Calling the arguments of those who see catastrophe in climate change "simplistic and obscuring the true dangers," Dr. Allegre especially despairs at "the greenhouse-gas fanatics whose proclamations consist in denouncing man's role on the climate without doing anything about it except organizing conferences and preparing protocols that become dead letters." The world would be better off, Dr. Allegre believes, if these "denouncers" became less political and more practical, by proposing practical solutions to head off the dangers they see, such as developing technologies to sequester C02. His dream, he says, is to see "ecology become the engine of economic development and not an artificial obstacle that creates fear."

Lawrence Solomon@nextcity.com

- - -

- Lawrence Solomon is executive director of Urban Renaissance Institute and Consumer Policy Institute, divisions of Energy Probe Research Foundation.

CV OF A DENIER:

Claude Allegre received a Ph D in physics in 1962 from the University of Paris. He became the director of the geochemistry and cosmochemistry program at the French National Scientific Research Centre in 1967 and in 1971, he was appointed director of the University of Paris's Department of Earth Sciences. In 1976, he became director of the Paris Institut de Physique du Globe. He is an author of more than 100 scientific articles, many of them seminal studies on the evolution of the Earth using isotopic evidence, and 11 books. He is a member of the U.S. National Academy of Sciences and the French Academy of Science.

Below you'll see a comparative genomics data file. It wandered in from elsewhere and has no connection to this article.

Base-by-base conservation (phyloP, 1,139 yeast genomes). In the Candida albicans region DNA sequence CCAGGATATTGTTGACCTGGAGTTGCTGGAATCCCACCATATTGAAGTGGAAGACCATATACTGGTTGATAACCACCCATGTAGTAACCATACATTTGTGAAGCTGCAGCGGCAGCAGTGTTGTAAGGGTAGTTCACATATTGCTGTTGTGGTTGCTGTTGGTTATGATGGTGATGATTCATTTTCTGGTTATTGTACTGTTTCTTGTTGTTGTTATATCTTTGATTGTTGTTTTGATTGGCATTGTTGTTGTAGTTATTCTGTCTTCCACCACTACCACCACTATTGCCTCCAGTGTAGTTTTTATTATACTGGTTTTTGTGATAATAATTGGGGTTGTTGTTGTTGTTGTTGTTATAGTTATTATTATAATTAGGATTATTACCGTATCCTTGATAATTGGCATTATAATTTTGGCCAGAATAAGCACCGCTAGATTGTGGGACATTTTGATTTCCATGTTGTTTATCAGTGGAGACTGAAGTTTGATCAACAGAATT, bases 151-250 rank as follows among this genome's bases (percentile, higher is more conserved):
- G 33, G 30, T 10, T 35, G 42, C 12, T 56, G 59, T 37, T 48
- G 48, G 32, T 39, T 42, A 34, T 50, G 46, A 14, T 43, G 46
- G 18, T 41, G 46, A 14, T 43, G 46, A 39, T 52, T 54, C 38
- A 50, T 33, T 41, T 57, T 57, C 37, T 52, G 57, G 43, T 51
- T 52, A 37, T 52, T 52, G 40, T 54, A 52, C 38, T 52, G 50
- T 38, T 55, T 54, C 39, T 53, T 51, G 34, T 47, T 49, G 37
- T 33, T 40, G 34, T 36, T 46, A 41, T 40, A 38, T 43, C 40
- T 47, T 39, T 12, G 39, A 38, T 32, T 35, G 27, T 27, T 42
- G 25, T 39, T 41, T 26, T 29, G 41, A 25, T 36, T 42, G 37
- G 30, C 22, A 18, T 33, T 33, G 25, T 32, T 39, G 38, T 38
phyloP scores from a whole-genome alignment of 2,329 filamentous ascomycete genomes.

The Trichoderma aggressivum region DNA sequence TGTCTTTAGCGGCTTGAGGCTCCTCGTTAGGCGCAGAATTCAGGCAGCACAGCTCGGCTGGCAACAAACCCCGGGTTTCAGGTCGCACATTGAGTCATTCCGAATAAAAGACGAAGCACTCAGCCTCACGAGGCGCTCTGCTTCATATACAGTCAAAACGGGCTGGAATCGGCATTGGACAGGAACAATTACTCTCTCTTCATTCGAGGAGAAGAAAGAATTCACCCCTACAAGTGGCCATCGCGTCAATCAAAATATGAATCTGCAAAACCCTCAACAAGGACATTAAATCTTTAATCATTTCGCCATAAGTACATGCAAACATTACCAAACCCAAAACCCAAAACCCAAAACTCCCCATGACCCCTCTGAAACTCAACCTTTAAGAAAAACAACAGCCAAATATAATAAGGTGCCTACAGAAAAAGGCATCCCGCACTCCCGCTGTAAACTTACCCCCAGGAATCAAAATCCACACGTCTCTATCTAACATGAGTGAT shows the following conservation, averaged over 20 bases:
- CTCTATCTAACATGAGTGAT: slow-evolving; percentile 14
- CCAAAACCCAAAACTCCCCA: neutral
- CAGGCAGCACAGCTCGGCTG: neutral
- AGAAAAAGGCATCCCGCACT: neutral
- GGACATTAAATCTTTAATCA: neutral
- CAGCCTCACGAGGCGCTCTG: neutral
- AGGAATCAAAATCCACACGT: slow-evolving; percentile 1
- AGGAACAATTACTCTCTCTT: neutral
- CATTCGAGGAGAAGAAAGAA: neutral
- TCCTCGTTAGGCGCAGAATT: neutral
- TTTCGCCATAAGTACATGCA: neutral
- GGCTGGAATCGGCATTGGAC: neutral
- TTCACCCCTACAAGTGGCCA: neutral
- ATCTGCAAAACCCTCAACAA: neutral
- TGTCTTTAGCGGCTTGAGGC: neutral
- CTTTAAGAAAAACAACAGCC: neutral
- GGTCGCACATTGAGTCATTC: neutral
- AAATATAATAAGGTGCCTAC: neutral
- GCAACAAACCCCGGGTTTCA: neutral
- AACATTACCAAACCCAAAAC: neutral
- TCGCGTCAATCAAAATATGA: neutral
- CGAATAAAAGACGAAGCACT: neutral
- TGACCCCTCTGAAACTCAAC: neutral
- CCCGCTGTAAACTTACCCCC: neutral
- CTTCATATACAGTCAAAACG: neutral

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Old 03-05-2007, 08:19 PM   #267
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The label denier is a fine piece of political language.
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Old 03-07-2007, 10:04 AM   #268
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This is on Drudge today

PETA TO AL GORE: YOU CAN’T BE A MEAT-EATING ENVIRONMENTALIST
Tue Mar 06 2007 17:08:05 ET

The Most ‘Inconvenient Truth’: According to U.N., Animals Raised for Food Generate More Greenhouse Gases Than All Cars and Trucks Combined